Minamina ka pau o nā i'a ma nā mokupuni 'ē a'e, a pēlā pū me ka pau o ka 'opihi, akā, 'a'ole e “'ohi hāpuku ka makapehu o Kaunu.”

———

E ho'ouna 'ia mai na ā leka iā māua, 'o ia ho'i 'o Laiana Wong a me Kekeha Solis ma ka pahu leka uila ma lalo nei:

>> kwong@hawaii.edu

>> rsolis@hawaii.edu

a i ‘ole ia, ma ke kelepona:

>> 956-2627 (Laiana)

>> 956-2627 (Kekeha)

This column is coordinated by Kawaihuelani Center for Hawaiian Language at the University of Hawai'i at Mānoa.






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Ken_Conklin wrote:
So, this week we dredge up an obscure 'olelo no'eau whose meaning is that the people of Ni'ihau are independent. Of course that old saying refers not to their political status but only to their laid-back personality and lifestyle. The concept is that the people of Ni'ihau like to keep to themselves, do their own thing, take care of themselves without depending on others. But i ka wa kahiko Ni'ihau was governed by the chiefs of Kaua'i, and even today it is part of Kaua'i County. If the people of Ni'ihau don't want residents of Kaua'i coming over to fish, then maybe the people of Kaua'i don't want residents of Ni'ihau coming over to Kaua'i to raid the supplies of fresh water, the cans of spam in the supermarket, good jobs at decent wages, etc. There's even a Hawaiian language immersion school in Kekaha Kaua'i especially for Ni'ihau kids. How about if the permanent residents of Kekaha tell the Ni'ihau grocery shoppers and jobholders and Ni'ihau schoolkids to stay away -- stay on Ni'ihau for their spam, jobs and education, "we don't want you over here." Reminds me of the old guy yelling at the neighborhood kids to "get off my lawn."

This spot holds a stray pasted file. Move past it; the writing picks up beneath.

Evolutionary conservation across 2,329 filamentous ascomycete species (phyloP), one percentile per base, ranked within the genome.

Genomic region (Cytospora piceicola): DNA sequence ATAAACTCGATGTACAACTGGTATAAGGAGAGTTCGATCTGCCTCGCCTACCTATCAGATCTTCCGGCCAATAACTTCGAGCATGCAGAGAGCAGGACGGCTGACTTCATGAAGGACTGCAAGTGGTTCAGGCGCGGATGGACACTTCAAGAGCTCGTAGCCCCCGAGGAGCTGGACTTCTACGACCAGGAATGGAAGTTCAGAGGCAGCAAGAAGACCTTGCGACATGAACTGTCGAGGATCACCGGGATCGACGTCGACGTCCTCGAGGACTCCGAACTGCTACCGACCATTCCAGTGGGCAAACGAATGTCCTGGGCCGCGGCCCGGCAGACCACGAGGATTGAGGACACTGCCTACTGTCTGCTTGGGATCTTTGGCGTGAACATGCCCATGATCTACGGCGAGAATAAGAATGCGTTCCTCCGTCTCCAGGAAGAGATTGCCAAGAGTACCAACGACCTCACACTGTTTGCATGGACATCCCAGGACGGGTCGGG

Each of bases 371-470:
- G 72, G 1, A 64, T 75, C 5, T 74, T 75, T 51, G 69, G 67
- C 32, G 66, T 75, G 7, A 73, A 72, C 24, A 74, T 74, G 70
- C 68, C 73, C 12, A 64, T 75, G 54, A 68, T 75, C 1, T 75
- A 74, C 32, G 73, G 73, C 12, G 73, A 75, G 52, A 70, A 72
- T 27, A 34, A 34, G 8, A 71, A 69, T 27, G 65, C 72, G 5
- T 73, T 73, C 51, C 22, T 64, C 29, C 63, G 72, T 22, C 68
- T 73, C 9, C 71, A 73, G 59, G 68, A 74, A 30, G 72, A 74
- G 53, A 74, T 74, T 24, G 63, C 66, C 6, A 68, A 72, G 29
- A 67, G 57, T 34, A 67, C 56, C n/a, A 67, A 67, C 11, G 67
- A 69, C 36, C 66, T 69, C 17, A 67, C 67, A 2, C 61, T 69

on December 28,2013 | 04:27AM
Ken_Conklin wrote:
Shoreline access is going to be an interesting legal issue in view of the Hawaii Supreme Court PASH decision, which says people have a Constitutional right to access the shoreline. That's why we have all those beach access trails between houses, even in highly developed wealthy neighborhoods. The question is, does PASH guarantee shoreline access for people coming from the ocean, or does PASH apply only to shoreline access for people coming from the interior of an island? I have heard Hawaiian sovereignty activists asserting "PASH rights" to demand access to beaches on the military base at Mokapu for kite boarders starting from Kailua beaches. So even if the state passes a law restricting fishing inside a 200-mile international economic zone around Ni'ihau, the PASH decision might prohibit the state from passing any law that would deny access and "gathering rights" to the Ni'ihau shoreline by people from outside Ni'ihau, including residents of Kaua'i or even O'ahu.